How to Handle Disruptive Behavior of the Child?

In past few years the awareness for the challenging behavior in preschoolers has increased to a considerable amount. According to a survey 21% of the toddlers suffer with diagnosable disorders. The most important part is that, to know about these challenging behaviors of the kids.


Here are few noticeable symptoms –

  1. Destructive Behavior
  2. Harmful for self & others
  3. Biting
  4. Eating Inedible stuff
  5. Stereotype (repetitive behavior.)

There are few others symptoms too, like screaming, eating fast and running away, nail biting, flopping etc. Question is that whether regular growing kids can also be challenging kids or not? The answer is yes, it is our responsibility to talk to kids and help them get away these challenging behaviors at early childhood.

Handle this Behavior

Patience – Yes, it is expected from us is a lot of patience. Dealing challenging behavior of kids can be hard at times and many of the times you feel like giving up, but what you must keep in mind is that, your little patience and endurance today can give this child a normal life throughout.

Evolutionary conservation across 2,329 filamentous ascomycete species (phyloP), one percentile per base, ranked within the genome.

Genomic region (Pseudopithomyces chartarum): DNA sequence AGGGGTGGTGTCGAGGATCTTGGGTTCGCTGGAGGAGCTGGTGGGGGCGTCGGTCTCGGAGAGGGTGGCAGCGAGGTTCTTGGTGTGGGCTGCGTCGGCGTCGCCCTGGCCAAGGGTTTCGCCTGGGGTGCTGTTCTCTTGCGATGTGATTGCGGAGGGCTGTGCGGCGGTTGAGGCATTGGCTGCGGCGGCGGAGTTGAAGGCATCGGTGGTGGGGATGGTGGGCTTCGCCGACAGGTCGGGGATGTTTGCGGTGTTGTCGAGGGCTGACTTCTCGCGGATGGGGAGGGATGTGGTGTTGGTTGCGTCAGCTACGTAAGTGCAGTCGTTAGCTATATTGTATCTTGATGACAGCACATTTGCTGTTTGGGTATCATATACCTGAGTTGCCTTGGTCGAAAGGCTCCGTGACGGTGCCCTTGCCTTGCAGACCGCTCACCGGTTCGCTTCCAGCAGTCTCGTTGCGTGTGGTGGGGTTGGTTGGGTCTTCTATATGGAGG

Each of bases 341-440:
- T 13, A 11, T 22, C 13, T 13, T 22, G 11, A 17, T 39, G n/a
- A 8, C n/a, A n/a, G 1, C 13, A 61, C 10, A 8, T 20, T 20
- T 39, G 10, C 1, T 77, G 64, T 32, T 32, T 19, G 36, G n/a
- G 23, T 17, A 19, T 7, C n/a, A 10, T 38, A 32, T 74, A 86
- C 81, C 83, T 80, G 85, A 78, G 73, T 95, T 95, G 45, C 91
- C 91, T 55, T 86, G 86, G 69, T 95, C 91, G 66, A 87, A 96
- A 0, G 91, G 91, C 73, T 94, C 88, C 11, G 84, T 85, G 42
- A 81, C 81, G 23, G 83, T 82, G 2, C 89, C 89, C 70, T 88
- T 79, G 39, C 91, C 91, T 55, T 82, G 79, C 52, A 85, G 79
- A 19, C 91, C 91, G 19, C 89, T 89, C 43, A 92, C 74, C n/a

Assessment – This is the primary step when coming to dealing with kids with challenging behavior. Here you need to do deep analysis of the kid’s behavior and find out the reason that triggers that behavior. These behavior are generally triggered by two things, either a child wants a certain thing or wants to get away with anything

Positive plan – We make the positive behavior plan to change the challenging behavior of the kid. The idea of the plan is to reinforce the desired behavior in the Child. Small win lead to greater victory.

When you would realize that you have helped the child to get a transition that will help the child to perform better at all stages in his/her life, is a joy that can’t be expressed in words. The child at that stage needs support and care from parents more than anyone else that will help them grow into confident adults!

“A child, whose behavior pushes you away, is a child who needs connection more than anything else.” Kelly Bartlett